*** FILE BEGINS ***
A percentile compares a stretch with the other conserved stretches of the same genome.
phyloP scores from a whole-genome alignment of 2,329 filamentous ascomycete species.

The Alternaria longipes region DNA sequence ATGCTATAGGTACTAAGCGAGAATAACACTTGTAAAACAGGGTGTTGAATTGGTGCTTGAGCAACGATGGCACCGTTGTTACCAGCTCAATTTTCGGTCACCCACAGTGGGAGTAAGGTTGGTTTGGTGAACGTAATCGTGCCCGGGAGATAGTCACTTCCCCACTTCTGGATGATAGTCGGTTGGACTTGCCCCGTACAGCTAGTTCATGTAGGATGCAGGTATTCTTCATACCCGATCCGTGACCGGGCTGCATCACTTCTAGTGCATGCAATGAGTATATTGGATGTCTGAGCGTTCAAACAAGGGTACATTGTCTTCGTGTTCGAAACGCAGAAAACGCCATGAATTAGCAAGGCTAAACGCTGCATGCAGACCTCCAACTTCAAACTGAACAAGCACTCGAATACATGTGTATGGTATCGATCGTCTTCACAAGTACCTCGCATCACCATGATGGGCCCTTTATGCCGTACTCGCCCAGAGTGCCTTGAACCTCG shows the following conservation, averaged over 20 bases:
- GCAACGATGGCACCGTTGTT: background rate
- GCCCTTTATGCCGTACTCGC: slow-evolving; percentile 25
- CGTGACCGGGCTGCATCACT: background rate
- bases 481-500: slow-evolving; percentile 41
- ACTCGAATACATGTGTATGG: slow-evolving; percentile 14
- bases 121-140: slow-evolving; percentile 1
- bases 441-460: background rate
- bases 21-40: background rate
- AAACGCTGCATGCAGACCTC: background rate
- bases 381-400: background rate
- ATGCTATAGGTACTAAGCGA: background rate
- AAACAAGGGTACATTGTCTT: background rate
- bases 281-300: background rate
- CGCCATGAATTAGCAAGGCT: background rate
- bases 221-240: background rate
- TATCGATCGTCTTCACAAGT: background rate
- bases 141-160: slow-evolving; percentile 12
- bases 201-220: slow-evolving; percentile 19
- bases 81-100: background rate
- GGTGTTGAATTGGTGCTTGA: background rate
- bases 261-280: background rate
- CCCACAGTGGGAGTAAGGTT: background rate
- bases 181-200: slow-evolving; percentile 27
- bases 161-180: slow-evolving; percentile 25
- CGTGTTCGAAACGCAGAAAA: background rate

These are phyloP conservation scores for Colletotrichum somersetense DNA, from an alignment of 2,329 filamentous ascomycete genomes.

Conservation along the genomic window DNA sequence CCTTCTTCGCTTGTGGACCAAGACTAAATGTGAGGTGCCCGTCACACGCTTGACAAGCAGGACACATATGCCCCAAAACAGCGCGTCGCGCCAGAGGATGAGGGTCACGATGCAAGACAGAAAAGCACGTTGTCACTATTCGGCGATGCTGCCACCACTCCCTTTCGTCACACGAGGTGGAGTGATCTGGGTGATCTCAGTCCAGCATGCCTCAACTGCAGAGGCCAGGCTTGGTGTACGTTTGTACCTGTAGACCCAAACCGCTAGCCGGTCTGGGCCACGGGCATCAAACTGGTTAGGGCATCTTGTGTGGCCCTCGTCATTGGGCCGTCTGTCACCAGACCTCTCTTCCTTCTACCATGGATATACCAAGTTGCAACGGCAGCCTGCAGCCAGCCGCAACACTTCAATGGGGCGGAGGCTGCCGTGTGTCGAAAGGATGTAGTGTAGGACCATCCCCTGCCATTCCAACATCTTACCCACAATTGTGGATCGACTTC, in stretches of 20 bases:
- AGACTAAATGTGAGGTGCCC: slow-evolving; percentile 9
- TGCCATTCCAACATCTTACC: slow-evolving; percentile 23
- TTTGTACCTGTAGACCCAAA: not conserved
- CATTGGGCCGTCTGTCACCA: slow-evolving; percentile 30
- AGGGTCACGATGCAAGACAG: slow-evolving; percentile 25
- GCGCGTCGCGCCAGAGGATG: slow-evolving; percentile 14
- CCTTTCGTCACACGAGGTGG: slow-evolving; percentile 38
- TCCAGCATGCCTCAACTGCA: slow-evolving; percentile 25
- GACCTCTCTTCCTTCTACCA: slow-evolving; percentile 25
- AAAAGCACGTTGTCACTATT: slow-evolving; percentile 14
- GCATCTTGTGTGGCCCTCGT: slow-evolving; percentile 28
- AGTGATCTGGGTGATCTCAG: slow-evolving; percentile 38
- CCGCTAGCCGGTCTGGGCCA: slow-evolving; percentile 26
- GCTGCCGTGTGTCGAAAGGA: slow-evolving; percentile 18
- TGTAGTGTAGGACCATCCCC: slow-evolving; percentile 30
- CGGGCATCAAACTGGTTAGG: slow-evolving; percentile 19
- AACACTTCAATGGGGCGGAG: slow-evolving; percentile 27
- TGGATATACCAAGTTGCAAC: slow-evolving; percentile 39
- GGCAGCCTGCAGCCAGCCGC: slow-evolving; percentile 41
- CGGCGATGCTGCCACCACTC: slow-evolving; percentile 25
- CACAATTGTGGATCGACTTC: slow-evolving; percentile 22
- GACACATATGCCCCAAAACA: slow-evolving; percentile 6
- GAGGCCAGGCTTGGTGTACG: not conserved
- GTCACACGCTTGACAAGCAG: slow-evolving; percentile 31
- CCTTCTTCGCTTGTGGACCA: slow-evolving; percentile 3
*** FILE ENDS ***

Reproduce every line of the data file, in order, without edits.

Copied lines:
A percentile compares a stretch with the other conserved stretches of the same genome.
phyloP scores from a whole-genome alignment of 2,329 filamentous ascomycete species.

The Alternaria longipes region DNA sequence ATGCTATAGGTACTAAGCGAGAATAACACTTGTAAAACAGGGTGTTGAATTGGTGCTTGAGCAACGATGGCACCGTTGTTACCAGCTCAATTTTCGGTCACCCACAGTGGGAGTAAGGTTGGTTTGGTGAACGTAATCGTGCCCGGGAGATAGTCACTTCCCCACTTCTGGATGATAGTCGGTTGGACTTGCCCCGTACAGCTAGTTCATGTAGGATGCAGGTATTCTTCATACCCGATCCGTGACCGGGCTGCATCACTTCTAGTGCATGCAATGAGTATATTGGATGTCTGAGCGTTCAAACAAGGGTACATTGTCTTCGTGTTCGAAACGCAGAAAACGCCATGAATTAGCAAGGCTAAACGCTGCATGCAGACCTCCAACTTCAAACTGAACAAGCACTCGAATACATGTGTATGGTATCGATCGTCTTCACAAGTACCTCGCATCACCATGATGGGCCCTTTATGCCGTACTCGCCCAGAGTGCCTTGAACCTCG shows the following conservation, averaged over 20 bases:
- GCAACGATGGCACCGTTGTT: background rate
- GCCCTTTATGCCGTACTCGC: slow-evolving; percentile 25
- CGTGACCGGGCTGCATCACT: background rate
- bases 481-500: slow-evolving; percentile 41
- ACTCGAATACATGTGTATGG: slow-evolving; percentile 14
- bases 121-140: slow-evolving; percentile 1
- bases 441-460: background rate
- bases 21-40: background rate
- AAACGCTGCATGCAGACCTC: background rate
- bases 381-400: background rate
- ATGCTATAGGTACTAAGCGA: background rate
- AAACAAGGGTACATTGTCTT: background rate
- bases 281-300: background rate
- CGCCATGAATTAGCAAGGCT: background rate
- bases 221-240: background rate
- TATCGATCGTCTTCACAAGT: background rate
- bases 141-160: slow-evolving; percentile 12
- bases 201-220: slow-evolving; percentile 19
- bases 81-100: background rate
- GGTGTTGAATTGGTGCTTGA: background rate
- bases 261-280: background rate
- CCCACAGTGGGAGTAAGGTT: background rate
- bases 181-200: slow-evolving; percentile 27
- bases 161-180: slow-evolving; percentile 25
- CGTGTTCGAAACGCAGAAAA: background rate

These are phyloP conservation scores for Colletotrichum somersetense DNA, from an alignment of 2,329 filamentous ascomycete genomes.

Conservation along the genomic window DNA sequence CCTTCTTCGCTTGTGGACCAAGACTAAATGTGAGGTGCCCGTCACACGCTTGACAAGCAGGACACATATGCCCCAAAACAGCGCGTCGCGCCAGAGGATGAGGGTCACGATGCAAGACAGAAAAGCACGTTGTCACTATTCGGCGATGCTGCCACCACTCCCTTTCGTCACACGAGGTGGAGTGATCTGGGTGATCTCAGTCCAGCATGCCTCAACTGCAGAGGCCAGGCTTGGTGTACGTTTGTACCTGTAGACCCAAACCGCTAGCCGGTCTGGGCCACGGGCATCAAACTGGTTAGGGCATCTTGTGTGGCCCTCGTCATTGGGCCGTCTGTCACCAGACCTCTCTTCCTTCTACCATGGATATACCAAGTTGCAACGGCAGCCTGCAGCCAGCCGCAACACTTCAATGGGGCGGAGGCTGCCGTGTGTCGAAAGGATGTAGTGTAGGACCATCCCCTGCCATTCCAACATCTTACCCACAATTGTGGATCGACTTC, in stretches of 20 bases:
- AGACTAAATGTGAGGTGCCC: slow-evolving; percentile 9
- TGCCATTCCAACATCTTACC: slow-evolving; percentile 23
- TTTGTACCTGTAGACCCAAA: not conserved
- CATTGGGCCGTCTGTCACCA: slow-evolving; percentile 30
- AGGGTCACGATGCAAGACAG: slow-evolving; percentile 25
- GCGCGTCGCGCCAGAGGATG: slow-evolving; percentile 14
- CCTTTCGTCACACGAGGTGG: slow-evolving; percentile 38
- TCCAGCATGCCTCAACTGCA: slow-evolving; percentile 25
- GACCTCTCTTCCTTCTACCA: slow-evolving; percentile 25
- AAAAGCACGTTGTCACTATT: slow-evolving; percentile 14
- GCATCTTGTGTGGCCCTCGT: slow-evolving; percentile 28
- AGTGATCTGGGTGATCTCAG: slow-evolving; percentile 38
- CCGCTAGCCGGTCTGGGCCA: slow-evolving; percentile 26
- GCTGCCGTGTGTCGAAAGGA: slow-evolving; percentile 18
- TGTAGTGTAGGACCATCCCC: slow-evolving; percentile 30
- CGGGCATCAAACTGGTTAGG: slow-evolving; percentile 19
- AACACTTCAATGGGGCGGAG: slow-evolving; percentile 27
- TGGATATACCAAGTTGCAAC: slow-evolving; percentile 39
- GGCAGCCTGCAGCCAGCCGC: slow-evolving; percentile 41
- CGGCGATGCTGCCACCACTC: slow-evolving; percentile 25
- CACAATTGTGGATCGACTTC: slow-evolving; percentile 22
- GACACATATGCCCCAAAACA: slow-evolving; percentile 6
- GAGGCCAGGCTTGGTGTACG: not conserved
- GTCACACGCTTGACAAGCAG: slow-evolving; percentile 31
- CCTTCTTCGCTTGTGGACCA: slow-evolving; percentile 3